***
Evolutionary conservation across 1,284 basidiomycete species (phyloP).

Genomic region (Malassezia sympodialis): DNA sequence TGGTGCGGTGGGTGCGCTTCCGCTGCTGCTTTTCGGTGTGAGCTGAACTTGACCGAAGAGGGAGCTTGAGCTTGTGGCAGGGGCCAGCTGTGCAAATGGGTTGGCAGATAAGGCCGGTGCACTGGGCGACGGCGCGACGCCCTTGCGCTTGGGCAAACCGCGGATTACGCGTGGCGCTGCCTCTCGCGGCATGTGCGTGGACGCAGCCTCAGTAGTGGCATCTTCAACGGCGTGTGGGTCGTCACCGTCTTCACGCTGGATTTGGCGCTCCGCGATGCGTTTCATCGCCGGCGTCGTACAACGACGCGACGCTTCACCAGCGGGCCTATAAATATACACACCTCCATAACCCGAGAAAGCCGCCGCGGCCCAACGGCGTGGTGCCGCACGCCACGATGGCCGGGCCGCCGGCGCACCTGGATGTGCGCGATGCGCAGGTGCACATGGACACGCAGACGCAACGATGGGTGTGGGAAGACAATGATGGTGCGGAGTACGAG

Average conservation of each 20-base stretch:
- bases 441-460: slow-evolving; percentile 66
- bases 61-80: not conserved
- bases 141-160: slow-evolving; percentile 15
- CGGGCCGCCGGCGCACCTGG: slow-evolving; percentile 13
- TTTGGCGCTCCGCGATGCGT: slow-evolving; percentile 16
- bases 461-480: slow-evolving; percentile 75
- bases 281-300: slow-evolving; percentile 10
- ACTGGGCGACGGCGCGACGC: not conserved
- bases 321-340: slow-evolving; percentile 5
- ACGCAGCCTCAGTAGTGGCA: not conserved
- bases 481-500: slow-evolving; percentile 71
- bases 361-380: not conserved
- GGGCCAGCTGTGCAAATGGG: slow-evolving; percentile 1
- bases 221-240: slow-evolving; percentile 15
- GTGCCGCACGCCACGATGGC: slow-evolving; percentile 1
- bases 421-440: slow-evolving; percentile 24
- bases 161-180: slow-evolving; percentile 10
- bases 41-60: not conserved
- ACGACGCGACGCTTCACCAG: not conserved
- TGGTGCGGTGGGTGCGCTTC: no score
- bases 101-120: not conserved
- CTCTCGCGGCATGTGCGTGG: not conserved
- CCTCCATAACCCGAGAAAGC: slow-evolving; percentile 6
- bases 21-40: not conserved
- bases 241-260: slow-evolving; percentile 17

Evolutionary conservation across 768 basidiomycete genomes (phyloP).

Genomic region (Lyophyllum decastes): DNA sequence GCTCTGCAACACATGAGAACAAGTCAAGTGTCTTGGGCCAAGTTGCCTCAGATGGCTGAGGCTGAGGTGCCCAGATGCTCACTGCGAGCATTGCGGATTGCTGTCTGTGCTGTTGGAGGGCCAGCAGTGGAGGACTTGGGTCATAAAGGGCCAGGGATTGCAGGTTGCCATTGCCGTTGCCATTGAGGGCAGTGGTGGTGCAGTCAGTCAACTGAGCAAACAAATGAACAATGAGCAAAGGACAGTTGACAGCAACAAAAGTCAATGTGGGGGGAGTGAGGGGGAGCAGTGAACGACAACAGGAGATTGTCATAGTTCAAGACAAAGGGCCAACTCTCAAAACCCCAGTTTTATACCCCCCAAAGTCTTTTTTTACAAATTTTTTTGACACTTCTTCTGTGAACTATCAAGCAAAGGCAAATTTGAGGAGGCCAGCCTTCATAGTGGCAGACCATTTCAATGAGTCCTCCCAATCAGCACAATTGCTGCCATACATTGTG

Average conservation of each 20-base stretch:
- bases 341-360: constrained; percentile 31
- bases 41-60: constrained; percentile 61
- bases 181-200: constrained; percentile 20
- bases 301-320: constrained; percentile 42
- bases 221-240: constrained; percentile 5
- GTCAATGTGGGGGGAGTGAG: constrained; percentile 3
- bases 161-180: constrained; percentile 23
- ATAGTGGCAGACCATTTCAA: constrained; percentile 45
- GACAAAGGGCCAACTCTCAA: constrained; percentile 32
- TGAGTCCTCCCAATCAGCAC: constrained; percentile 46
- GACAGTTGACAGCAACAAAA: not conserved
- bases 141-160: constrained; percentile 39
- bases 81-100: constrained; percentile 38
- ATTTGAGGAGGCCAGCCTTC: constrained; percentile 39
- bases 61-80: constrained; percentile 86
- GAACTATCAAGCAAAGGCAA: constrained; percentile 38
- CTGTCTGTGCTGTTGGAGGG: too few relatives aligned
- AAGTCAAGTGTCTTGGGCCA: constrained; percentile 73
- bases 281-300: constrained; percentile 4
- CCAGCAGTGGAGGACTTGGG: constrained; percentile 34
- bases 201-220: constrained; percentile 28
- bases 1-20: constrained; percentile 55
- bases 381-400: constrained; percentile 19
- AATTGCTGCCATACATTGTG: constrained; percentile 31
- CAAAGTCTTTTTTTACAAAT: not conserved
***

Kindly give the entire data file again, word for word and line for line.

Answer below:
Evolutionary conservation across 1,284 basidiomycete species (phyloP).

Genomic region (Malassezia sympodialis): DNA sequence TGGTGCGGTGGGTGCGCTTCCGCTGCTGCTTTTCGGTGTGAGCTGAACTTGACCGAAGAGGGAGCTTGAGCTTGTGGCAGGGGCCAGCTGTGCAAATGGGTTGGCAGATAAGGCCGGTGCACTGGGCGACGGCGCGACGCCCTTGCGCTTGGGCAAACCGCGGATTACGCGTGGCGCTGCCTCTCGCGGCATGTGCGTGGACGCAGCCTCAGTAGTGGCATCTTCAACGGCGTGTGGGTCGTCACCGTCTTCACGCTGGATTTGGCGCTCCGCGATGCGTTTCATCGCCGGCGTCGTACAACGACGCGACGCTTCACCAGCGGGCCTATAAATATACACACCTCCATAACCCGAGAAAGCCGCCGCGGCCCAACGGCGTGGTGCCGCACGCCACGATGGCCGGGCCGCCGGCGCACCTGGATGTGCGCGATGCGCAGGTGCACATGGACACGCAGACGCAACGATGGGTGTGGGAAGACAATGATGGTGCGGAGTACGAG

Average conservation of each 20-base stretch:
- bases 441-460: slow-evolving; percentile 66
- bases 61-80: not conserved
- bases 141-160: slow-evolving; percentile 15
- CGGGCCGCCGGCGCACCTGG: slow-evolving; percentile 13
- TTTGGCGCTCCGCGATGCGT: slow-evolving; percentile 16
- bases 461-480: slow-evolving; percentile 75
- bases 281-300: slow-evolving; percentile 10
- ACTGGGCGACGGCGCGACGC: not conserved
- bases 321-340: slow-evolving; percentile 5
- ACGCAGCCTCAGTAGTGGCA: not conserved
- bases 481-500: slow-evolving; percentile 71
- bases 361-380: not conserved
- GGGCCAGCTGTGCAAATGGG: slow-evolving; percentile 1
- bases 221-240: slow-evolving; percentile 15
- GTGCCGCACGCCACGATGGC: slow-evolving; percentile 1
- bases 421-440: slow-evolving; percentile 24
- bases 161-180: slow-evolving; percentile 10
- bases 41-60: not conserved
- ACGACGCGACGCTTCACCAG: not conserved
- TGGTGCGGTGGGTGCGCTTC: no score
- bases 101-120: not conserved
- CTCTCGCGGCATGTGCGTGG: not conserved
- CCTCCATAACCCGAGAAAGC: slow-evolving; percentile 6
- bases 21-40: not conserved
- bases 241-260: slow-evolving; percentile 17

Evolutionary conservation across 768 basidiomycete genomes (phyloP).

Genomic region (Lyophyllum decastes): DNA sequence GCTCTGCAACACATGAGAACAAGTCAAGTGTCTTGGGCCAAGTTGCCTCAGATGGCTGAGGCTGAGGTGCCCAGATGCTCACTGCGAGCATTGCGGATTGCTGTCTGTGCTGTTGGAGGGCCAGCAGTGGAGGACTTGGGTCATAAAGGGCCAGGGATTGCAGGTTGCCATTGCCGTTGCCATTGAGGGCAGTGGTGGTGCAGTCAGTCAACTGAGCAAACAAATGAACAATGAGCAAAGGACAGTTGACAGCAACAAAAGTCAATGTGGGGGGAGTGAGGGGGAGCAGTGAACGACAACAGGAGATTGTCATAGTTCAAGACAAAGGGCCAACTCTCAAAACCCCAGTTTTATACCCCCCAAAGTCTTTTTTTACAAATTTTTTTGACACTTCTTCTGTGAACTATCAAGCAAAGGCAAATTTGAGGAGGCCAGCCTTCATAGTGGCAGACCATTTCAATGAGTCCTCCCAATCAGCACAATTGCTGCCATACATTGTG

Average conservation of each 20-base stretch:
- bases 341-360: constrained; percentile 31
- bases 41-60: constrained; percentile 61
- bases 181-200: constrained; percentile 20
- bases 301-320: constrained; percentile 42
- bases 221-240: constrained; percentile 5
- GTCAATGTGGGGGGAGTGAG: constrained; percentile 3
- bases 161-180: constrained; percentile 23
- ATAGTGGCAGACCATTTCAA: constrained; percentile 45
- GACAAAGGGCCAACTCTCAA: constrained; percentile 32
- TGAGTCCTCCCAATCAGCAC: constrained; percentile 46
- GACAGTTGACAGCAACAAAA: not conserved
- bases 141-160: constrained; percentile 39
- bases 81-100: constrained; percentile 38
- ATTTGAGGAGGCCAGCCTTC: constrained; percentile 39
- bases 61-80: constrained; percentile 86
- GAACTATCAAGCAAAGGCAA: constrained; percentile 38
- CTGTCTGTGCTGTTGGAGGG: too few relatives aligned
- AAGTCAAGTGTCTTGGGCCA: constrained; percentile 73
- bases 281-300: constrained; percentile 4
- CCAGCAGTGGAGGACTTGGG: constrained; percentile 34
- bases 201-220: constrained; percentile 28
- bases 1-20: constrained; percentile 55
- bases 381-400: constrained; percentile 19
- AATTGCTGCCATACATTGTG: constrained; percentile 31
- CAAAGTCTTTTTTTACAAAT: not conserved